Background: Anemia and vitamin D deficiency are highly prevalent in critical illness, and vitamin D status has been associated with hemoglobin concentrations in epidemiologic studies. We examined the effect of high-dose vitamin D therapy on hemoglobin and hepcidin concentrations in critically ill adults.
Materials and methods: Mechanically ventilated critically ill adults (N = 30) enrolled in a pilot double-blind, randomized, placebo-controlled trial of high-dose vitamin D3 (D3 ) were included in this analysis. Participants were randomized to receive placebo, 50,000 IU D3 , or 100,000 IU D3 daily for 5 days (totaling 250,000 IU D3 and 500,000 IU D3 , respectively). Blood was drawn weekly throughout hospitalization for up to 4 weeks. Linear mixed-effects models were used to assess change in hemoglobin and hepcidin concentrations by treatment group over time.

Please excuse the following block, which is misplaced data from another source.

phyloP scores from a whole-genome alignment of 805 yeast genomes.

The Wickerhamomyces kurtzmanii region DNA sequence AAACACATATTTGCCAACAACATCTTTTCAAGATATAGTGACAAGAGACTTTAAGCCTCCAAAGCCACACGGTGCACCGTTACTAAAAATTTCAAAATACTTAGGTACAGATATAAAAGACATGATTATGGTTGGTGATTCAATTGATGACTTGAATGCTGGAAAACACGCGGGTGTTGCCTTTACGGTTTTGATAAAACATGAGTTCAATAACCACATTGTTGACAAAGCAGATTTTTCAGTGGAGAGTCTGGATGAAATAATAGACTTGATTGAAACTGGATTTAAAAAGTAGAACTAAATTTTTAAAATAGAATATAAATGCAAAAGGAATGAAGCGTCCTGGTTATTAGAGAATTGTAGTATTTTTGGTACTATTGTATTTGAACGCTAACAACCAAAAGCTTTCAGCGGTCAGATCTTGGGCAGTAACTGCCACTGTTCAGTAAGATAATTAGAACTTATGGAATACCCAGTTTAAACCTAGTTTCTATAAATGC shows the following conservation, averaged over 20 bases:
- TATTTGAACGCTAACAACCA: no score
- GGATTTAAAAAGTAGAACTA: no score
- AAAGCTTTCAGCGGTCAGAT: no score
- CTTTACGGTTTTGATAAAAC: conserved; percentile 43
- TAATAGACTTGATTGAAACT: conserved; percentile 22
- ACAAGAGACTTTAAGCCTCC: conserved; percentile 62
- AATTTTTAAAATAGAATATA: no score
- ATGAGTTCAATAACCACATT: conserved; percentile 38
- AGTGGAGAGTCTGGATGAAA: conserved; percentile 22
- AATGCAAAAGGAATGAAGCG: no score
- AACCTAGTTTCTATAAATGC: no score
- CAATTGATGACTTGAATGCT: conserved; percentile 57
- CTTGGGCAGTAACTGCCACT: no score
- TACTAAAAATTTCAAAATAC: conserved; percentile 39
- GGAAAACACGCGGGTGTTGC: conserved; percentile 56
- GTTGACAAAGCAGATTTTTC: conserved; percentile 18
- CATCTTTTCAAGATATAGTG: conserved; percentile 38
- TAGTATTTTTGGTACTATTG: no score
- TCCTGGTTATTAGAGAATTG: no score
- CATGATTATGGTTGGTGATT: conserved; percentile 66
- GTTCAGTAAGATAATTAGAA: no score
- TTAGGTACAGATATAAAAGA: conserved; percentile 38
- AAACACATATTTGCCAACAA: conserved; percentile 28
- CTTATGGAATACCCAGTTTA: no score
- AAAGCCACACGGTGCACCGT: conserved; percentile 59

Results: At enrollment, >75% of participants in all groups had plasma 25-hydroxyvitamin D (25(OH)D) concentrations <30 ng/mL, and >85% of participants across groups were anemic. In the 500,000-IU D3 group, hemoglobin concentrations increased significantly over time (Pgroup × time = .01) compared with placebo but did not change in the 250,000-IU D3 group (Pgroup × time = 0.59). Hepcidin concentrations decreased acutely in the 500,000-IU D3 group relative to placebo after 1 week (P = .007). Hepcidin did not change significantly in the 250,000-IU D3 group.
Conclusion: In these critically ill adults, treatment with 500,000 IU D3 was associated with increased hemoglobin concentrations over time and acutely reduced serum hepcidin concentrations. These findings suggest that high-dose vitamin D may improve iron metabolism in critical illness and should be confirmed in larger studies.
Keywords: anemia; critical illness; hemoglobin; hepcidin; vitamin D.
© 2016 American Society for Parenteral and Enteral Nutrition.